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  1. #1
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    Your thoughts on "page flip" interface.

    Do you use http://www.flipboard.com/ ?

    Do you use http://gb.zinio.com/ ?

    Is there any literature on UX studies for this kind of interface?
    Do you use it?
    If a client wanted to do online magazine and asked for your consult what would you say?

    If you were building your own web service/app of this kind would you use it?

    Personally i hate it, but i would like for some papers/studies that confirm my suspicion that those kind of interfaces are bad, and intended to dazzle with cheap paper flip effect.

    I'm dying to hear what you have to say about this.
    Thanks.
    my little Blog

  2. #2
    om nom nom nom Stomme poes's Avatar
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    I can't even tell what that flipboard is supposed to do. Is this going to be for users or rocket surgeons?
    http://stommepoes.nl/flipboard.png

    If a client wanted to do online magazine and asked for your consult what would you say?
    I'd probably explain that how users consume content is determined by the medium. People flip pages because books and magazines are made up of bound paper... really no other way to read paper books. The web is very different.
    I'd also ASK the client what they were thinking of, WHY, and what ultimate goal are they going for? It might be as shallow as "Hey I saw this cool 3d Flash/Javajunk effect and it has kittens! SOCUTE! I WANT ONE TOO!" or it might be "I'm looking for a way to simulate this particular effect for this particular device for X reasons."

    If you were building your own web service/app of this kind would you use it?
    Since I'm not into web apps, I likely wouldn't, but if this were a web site that Did Stuff and also had some goofy effect on it, I'd see if I could build something that followed the principles of document-based web where client-requests-from-server-and-server-replies, and then maybe layer a bunch of pretty BS over that. Unless the pretty BS broke usability or was just overly confuzling and a heap of expensive code.

    From UX Matters on mobile:
    If you plan to port a desktop application to a tablet, it’s reasonable to consider designing a simplified version, in landscape mode, as a starting point—stripping away menus and possibly providing palette-style, touch interfaces in their place. For portrait mode, you’ll need to make some decisions about what to show. You must also decide which orientation should be the primary one. In portrait mode, you may need to turn secondary or navigation panes into pop-up menus. Plus, to make the best use of the screen real estate in each different orientation, you may need to reorient other types of panes or palettes from side-by-side to above-and-below or vice versa. Some sets of related panes may work well as flip-over panels that reveal additional controls or content on their back side.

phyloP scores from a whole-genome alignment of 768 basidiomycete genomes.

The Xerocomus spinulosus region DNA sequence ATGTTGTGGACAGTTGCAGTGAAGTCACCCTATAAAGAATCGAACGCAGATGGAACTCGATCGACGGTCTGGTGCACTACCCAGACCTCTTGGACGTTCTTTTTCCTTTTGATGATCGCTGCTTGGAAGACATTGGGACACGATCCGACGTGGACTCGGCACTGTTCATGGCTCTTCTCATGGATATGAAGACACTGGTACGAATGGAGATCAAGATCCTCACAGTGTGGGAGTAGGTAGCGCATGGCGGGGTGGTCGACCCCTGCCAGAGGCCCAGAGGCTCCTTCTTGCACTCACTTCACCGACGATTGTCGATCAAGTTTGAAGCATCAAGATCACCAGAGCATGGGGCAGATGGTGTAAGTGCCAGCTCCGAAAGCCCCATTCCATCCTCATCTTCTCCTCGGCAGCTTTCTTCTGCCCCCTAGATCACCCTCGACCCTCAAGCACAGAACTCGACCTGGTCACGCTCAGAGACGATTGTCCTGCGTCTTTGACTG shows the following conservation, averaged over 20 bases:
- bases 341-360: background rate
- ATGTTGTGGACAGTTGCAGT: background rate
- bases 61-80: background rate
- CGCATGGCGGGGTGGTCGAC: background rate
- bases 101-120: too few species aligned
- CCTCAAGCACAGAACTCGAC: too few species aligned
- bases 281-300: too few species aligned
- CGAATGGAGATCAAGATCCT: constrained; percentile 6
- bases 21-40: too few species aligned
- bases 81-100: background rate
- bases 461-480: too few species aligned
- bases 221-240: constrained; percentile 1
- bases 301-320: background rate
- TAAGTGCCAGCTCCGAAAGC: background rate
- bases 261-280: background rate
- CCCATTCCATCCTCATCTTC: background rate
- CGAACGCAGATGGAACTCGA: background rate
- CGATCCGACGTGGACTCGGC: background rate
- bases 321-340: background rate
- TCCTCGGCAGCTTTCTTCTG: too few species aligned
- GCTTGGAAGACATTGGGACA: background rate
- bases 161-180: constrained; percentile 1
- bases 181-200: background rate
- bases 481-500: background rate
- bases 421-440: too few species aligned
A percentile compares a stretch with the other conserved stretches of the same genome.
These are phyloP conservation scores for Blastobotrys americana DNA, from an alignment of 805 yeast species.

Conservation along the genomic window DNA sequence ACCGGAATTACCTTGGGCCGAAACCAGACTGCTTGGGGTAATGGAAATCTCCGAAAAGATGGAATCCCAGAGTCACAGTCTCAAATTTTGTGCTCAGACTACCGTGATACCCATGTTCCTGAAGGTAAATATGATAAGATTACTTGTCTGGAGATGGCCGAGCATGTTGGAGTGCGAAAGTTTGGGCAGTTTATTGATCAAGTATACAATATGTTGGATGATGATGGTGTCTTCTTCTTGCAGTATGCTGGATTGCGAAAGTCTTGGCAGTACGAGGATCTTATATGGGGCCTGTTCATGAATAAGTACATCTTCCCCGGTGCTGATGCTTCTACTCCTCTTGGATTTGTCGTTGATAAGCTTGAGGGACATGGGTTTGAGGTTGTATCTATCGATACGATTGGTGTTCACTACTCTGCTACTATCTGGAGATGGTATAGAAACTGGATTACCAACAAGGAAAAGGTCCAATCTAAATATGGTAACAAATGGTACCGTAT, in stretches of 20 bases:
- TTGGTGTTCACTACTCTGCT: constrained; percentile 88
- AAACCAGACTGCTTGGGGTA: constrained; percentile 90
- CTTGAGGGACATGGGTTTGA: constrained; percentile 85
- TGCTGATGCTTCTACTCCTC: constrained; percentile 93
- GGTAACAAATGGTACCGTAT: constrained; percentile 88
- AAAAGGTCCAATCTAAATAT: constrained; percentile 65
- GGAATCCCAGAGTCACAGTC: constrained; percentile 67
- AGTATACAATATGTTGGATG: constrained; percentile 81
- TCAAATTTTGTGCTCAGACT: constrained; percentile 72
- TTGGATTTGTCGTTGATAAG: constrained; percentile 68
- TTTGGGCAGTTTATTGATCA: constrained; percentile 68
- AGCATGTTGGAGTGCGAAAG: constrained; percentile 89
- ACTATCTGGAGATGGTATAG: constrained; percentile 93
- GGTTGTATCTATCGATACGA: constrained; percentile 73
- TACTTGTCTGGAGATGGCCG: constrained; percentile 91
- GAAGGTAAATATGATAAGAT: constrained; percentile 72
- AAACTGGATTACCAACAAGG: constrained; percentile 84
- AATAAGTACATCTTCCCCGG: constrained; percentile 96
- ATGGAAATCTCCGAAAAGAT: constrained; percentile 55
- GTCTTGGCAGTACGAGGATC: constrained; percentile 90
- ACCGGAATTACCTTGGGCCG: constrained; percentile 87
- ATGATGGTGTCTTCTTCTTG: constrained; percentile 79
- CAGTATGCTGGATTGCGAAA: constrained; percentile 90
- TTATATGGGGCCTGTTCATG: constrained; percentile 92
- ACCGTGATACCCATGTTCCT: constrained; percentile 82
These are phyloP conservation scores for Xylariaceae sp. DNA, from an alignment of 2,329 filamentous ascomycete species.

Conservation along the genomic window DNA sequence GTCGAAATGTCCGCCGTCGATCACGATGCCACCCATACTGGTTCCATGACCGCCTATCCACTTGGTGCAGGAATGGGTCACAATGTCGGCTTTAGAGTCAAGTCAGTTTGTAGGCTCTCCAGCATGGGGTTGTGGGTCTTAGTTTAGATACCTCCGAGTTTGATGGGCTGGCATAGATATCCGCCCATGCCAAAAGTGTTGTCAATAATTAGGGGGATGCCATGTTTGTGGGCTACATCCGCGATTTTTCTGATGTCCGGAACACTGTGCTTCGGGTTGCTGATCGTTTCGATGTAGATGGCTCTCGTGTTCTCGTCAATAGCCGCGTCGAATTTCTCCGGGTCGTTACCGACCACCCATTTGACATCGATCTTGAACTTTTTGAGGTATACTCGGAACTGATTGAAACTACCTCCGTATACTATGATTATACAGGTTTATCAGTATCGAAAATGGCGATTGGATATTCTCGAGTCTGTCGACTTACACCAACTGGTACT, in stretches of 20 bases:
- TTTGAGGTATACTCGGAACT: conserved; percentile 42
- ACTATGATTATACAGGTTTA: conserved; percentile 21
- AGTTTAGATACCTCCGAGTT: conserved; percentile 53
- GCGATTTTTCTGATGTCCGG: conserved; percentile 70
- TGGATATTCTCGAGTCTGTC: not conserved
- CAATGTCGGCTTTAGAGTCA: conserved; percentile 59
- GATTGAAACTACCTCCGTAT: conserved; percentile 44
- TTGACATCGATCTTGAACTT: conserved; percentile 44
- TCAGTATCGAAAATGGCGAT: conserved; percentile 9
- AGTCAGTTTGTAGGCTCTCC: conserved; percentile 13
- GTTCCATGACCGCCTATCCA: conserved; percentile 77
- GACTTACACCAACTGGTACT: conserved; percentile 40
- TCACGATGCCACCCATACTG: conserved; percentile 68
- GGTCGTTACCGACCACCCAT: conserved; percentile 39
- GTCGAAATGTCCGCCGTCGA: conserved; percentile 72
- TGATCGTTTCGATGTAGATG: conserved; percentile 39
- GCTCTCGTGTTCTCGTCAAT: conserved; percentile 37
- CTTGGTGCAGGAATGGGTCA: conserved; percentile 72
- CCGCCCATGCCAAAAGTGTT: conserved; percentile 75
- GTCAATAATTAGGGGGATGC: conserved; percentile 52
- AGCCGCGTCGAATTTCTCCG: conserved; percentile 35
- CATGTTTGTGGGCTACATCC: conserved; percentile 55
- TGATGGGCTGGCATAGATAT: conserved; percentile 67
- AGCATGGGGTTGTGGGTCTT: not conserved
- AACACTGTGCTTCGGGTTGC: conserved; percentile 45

http://www.uxmatters.com/mt/archives...mobile-app.php

    Here's a review which specifically mentions Flipboard: http://www.iphoneuxreviews.com/

    This *might* be a relevant study thought it's different, older technology that also tried to simulate flipping through a book:
    http://www.surl.org/usabilitynews/72/FlipBook.asp

    Mostly, people had higher fail rates on things that were either not intuitive (so if you have a client asking you to build something for iPad, you'll be thinking about common, basic things people do on iPads and consider those "intuitive" and "known") or just too novel. People in general are attracted to what they are comfortable with, and they are comfortable with what they know.
    On the other hand, novelty seekers don't mind figuring stuff out, reading manuals, and trying out new things. If your client is seeking to attract users based on novelty, I'd warn them that they will have a narrower reach for their content.

    If your client is trying to get content out and read, and it's device-specific, it should work well, easily and accessibly on that device. At that point, it may be totally ok that it breaks on other media (desktop web browsers), since either the content is not meant for them OR you'll have the content packaged differently for that media (something like what this flippy book thing looks like is not something you would necessarily want to try to make device-independent, but I'm not sure).

    Stuff like going from page to page or going through slides can be done for basic web (where users do conventional things like clicking links to go to the next page or slide) and then you can layer stuff on it like Javascript or something to have stuff like click-and-drag to do the same thing (though I'd argue that will limit the potential audience, as more people can read than can work a mouse like that... assuming they have either a mouse or a touch screen).

    You know, possibly if there aren't any user tests with specifically this Flipboard or whatever, maybe your? client is willing to pay for some small gifts/rewards to do a bit of user testing (5 to 10 people who normally use iPads or whatever) just to see how feasable the basic idea is. This way, you don't have to build some huge app first and then see if it totally breaks. There's something similar and you can do piss-simple and dirt-cheap testing for the basics. If it's well-received then your client may have something.


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